The Joker is an engineer, who quits his job at a chemical plant to pursue his dream of being a comedian. Problem is, he’s not very good. On top of that, his wife is pregnant and he is feeling the financial pressure. He decides to help a team of criminals rob the local playing card company (I didn’t realize playing card factories were such a hot spot for robbery). However, his wife and unborn child are tragically killed before he can provide. The criminals force him to go along with the plan anyway, dressing him up as a known villain in order to act as a decoy if they are caught. They are caught and the terrified engineer jumps into the plant’s waste while attempting to avoid Batman and the cops (what waste is generated by playing cards I wonder?). The chemicals disfigure the engineer, giving him the Joker’s trademark skin and lips (so THAT’S HOW HE GOT THOSE SCARS!). The physical and emotional trauma then cause him to go “insane” and the Joker is born.
I almost didn’t diagnose the Joker, as I feel it’s been done to death. Everyone says he’s “psychotic”. But, I don’t know if I agree with that vague diagnosis. I think it’s more likely that he suffers from a Dissosiative disorder, specifically “depersonalization/derealization disorder”. According to the textbook Abnormal Psychology: An Integrative Approach by Barlow and Durand (I really hope I don’t get sued for showing this…) this is the diagnostic criteria for depersonalization/derealization disorder:
A) Throughout The Killing Joke you see the Joker reliving moments from his traumatic “pre-Joker” past. In this panel, in particular, you see him looking into a reflection where his pre-Joker image is reflecting back at him, though his hand is white and clad in the iconic purple gloves. Suggesting that he has some sort of disconnect from who he was, and who he is now. I think these “flashbacks” are an example of moments where the Joker breaks through his mental illness and returns to his original personality. However, they are always brief and get less frequent as his depravity deepens throughout the novel.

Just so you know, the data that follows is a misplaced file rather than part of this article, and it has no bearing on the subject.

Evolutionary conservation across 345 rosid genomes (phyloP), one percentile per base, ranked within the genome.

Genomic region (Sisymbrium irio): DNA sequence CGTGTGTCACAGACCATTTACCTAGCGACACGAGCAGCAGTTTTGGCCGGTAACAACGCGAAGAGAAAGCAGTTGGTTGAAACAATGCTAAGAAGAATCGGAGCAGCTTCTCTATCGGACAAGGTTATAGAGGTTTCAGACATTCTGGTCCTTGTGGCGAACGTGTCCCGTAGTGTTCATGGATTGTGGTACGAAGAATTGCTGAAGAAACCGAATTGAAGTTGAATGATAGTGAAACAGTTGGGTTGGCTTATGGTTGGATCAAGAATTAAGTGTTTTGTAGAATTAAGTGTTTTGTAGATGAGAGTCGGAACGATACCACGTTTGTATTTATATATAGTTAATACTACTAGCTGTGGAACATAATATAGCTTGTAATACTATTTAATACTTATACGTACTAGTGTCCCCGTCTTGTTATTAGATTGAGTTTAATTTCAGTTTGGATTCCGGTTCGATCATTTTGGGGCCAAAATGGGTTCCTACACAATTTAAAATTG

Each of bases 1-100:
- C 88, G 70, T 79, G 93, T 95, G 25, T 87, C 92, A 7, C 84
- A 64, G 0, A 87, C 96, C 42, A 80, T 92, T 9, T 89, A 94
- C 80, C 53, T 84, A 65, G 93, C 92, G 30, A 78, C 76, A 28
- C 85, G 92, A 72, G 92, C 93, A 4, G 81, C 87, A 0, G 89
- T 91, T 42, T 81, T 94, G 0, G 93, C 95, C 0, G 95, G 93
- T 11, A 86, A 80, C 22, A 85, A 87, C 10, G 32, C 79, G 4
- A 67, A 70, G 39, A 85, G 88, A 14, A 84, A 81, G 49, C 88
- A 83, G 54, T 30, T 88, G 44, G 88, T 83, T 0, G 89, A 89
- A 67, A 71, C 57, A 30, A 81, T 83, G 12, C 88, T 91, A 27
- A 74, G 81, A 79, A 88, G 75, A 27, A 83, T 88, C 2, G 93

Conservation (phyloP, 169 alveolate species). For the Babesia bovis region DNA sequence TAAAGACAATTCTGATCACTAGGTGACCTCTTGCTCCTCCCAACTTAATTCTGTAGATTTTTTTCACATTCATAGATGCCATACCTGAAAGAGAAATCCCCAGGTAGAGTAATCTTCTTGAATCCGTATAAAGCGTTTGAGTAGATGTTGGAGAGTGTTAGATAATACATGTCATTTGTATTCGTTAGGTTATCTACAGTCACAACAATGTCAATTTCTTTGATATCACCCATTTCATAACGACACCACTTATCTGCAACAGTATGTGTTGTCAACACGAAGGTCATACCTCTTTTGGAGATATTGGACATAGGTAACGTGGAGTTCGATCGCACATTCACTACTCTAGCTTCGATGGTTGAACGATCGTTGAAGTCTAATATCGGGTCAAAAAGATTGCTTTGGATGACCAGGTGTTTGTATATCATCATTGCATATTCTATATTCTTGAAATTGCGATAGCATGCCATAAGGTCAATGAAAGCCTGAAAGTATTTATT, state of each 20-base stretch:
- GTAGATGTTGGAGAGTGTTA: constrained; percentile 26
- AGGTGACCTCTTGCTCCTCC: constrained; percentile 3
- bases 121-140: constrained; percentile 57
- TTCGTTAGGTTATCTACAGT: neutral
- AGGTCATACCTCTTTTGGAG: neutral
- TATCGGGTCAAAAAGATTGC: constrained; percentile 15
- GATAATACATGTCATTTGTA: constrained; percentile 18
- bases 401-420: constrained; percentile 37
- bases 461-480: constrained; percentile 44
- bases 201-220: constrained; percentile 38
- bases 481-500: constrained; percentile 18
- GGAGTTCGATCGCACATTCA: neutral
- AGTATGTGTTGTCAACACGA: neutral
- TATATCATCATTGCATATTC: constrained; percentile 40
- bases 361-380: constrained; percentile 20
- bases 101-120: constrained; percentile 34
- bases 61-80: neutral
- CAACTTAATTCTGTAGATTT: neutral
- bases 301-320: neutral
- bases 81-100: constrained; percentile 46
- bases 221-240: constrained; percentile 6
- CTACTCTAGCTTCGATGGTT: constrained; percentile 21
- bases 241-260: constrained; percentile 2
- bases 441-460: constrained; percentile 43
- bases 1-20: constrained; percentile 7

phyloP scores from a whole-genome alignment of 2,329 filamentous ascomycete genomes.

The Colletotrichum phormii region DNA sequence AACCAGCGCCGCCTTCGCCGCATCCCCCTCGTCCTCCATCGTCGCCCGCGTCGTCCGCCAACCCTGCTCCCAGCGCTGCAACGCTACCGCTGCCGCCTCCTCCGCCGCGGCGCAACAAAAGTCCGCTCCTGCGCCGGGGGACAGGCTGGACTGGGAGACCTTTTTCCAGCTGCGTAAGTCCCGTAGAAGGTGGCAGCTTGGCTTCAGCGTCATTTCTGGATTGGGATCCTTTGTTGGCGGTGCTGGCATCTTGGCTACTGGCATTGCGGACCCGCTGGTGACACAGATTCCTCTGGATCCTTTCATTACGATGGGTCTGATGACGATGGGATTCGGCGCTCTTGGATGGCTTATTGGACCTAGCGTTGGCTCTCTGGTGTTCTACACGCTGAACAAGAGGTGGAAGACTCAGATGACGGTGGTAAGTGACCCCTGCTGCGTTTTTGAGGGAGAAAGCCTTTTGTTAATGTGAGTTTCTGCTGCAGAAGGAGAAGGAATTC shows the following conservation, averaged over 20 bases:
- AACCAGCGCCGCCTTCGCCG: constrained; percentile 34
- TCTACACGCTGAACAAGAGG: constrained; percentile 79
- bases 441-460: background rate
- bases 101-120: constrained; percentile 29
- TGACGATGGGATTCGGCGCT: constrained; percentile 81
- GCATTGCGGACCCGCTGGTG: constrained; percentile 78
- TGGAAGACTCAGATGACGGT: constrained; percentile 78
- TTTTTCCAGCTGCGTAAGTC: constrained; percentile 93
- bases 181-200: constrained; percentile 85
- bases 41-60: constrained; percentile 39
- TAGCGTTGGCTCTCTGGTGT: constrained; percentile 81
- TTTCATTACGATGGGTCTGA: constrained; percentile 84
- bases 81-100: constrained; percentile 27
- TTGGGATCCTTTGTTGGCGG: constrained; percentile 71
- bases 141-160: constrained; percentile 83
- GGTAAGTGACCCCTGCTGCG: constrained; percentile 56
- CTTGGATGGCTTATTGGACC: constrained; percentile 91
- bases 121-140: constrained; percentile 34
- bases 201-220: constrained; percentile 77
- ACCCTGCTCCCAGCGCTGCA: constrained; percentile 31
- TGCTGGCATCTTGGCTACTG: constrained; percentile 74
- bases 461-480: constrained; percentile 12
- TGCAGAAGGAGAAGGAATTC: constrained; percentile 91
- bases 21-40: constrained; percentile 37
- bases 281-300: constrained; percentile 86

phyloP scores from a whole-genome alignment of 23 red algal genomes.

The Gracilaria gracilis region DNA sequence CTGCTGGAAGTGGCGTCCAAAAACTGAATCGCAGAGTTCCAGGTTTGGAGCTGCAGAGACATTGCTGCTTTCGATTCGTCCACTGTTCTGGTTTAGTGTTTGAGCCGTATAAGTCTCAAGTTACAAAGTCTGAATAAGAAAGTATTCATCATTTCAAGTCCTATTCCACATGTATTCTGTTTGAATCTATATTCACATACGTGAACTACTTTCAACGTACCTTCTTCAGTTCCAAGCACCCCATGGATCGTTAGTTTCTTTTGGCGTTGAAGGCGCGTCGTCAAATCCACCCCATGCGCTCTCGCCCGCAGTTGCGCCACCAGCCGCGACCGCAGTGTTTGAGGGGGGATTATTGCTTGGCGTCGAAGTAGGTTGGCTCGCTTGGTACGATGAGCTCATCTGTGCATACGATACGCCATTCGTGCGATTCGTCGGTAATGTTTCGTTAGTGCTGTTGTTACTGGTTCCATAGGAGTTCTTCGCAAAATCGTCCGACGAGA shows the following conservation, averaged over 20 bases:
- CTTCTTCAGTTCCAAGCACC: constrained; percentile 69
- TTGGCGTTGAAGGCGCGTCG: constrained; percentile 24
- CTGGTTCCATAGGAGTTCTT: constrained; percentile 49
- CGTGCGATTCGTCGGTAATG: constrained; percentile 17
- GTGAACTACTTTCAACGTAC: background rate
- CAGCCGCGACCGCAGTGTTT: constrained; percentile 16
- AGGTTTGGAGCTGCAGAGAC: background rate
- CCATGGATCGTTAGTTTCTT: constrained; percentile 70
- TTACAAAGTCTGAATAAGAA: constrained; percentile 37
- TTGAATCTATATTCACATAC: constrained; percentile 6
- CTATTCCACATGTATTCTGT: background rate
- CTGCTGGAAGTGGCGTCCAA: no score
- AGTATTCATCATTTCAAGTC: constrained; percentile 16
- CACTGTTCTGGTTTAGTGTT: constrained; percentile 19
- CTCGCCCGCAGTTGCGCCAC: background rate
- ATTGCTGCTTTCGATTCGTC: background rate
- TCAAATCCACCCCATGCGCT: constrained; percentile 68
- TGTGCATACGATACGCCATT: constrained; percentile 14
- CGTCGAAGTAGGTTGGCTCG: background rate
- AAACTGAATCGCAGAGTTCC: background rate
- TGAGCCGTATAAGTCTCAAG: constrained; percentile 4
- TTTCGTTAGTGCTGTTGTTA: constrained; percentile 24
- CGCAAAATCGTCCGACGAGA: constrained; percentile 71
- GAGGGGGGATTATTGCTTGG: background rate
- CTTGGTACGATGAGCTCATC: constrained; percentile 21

I am especially interested in the criteria of seeing objects or surroundings as “dream-like” or “distorted”… this is portrayed very well visually throughout the novel (Moore and Bolland are total geniuses…). The colors become more and more vibrant as the tension of the plot, and the Joker’s madness (and perhaps Batman’s) heightens.
Here is a panel from early in the book:
And here is one at the very end:
B) The Joker does seem to understand what he’s doing in the current timeline. He seems to understand he is the one responsible for all the carnage. He even seems to show remorse at times. This is why I don’t think he’s simply had a “psychotic break”
And yet… he seems to be able to dissociate himself from this past…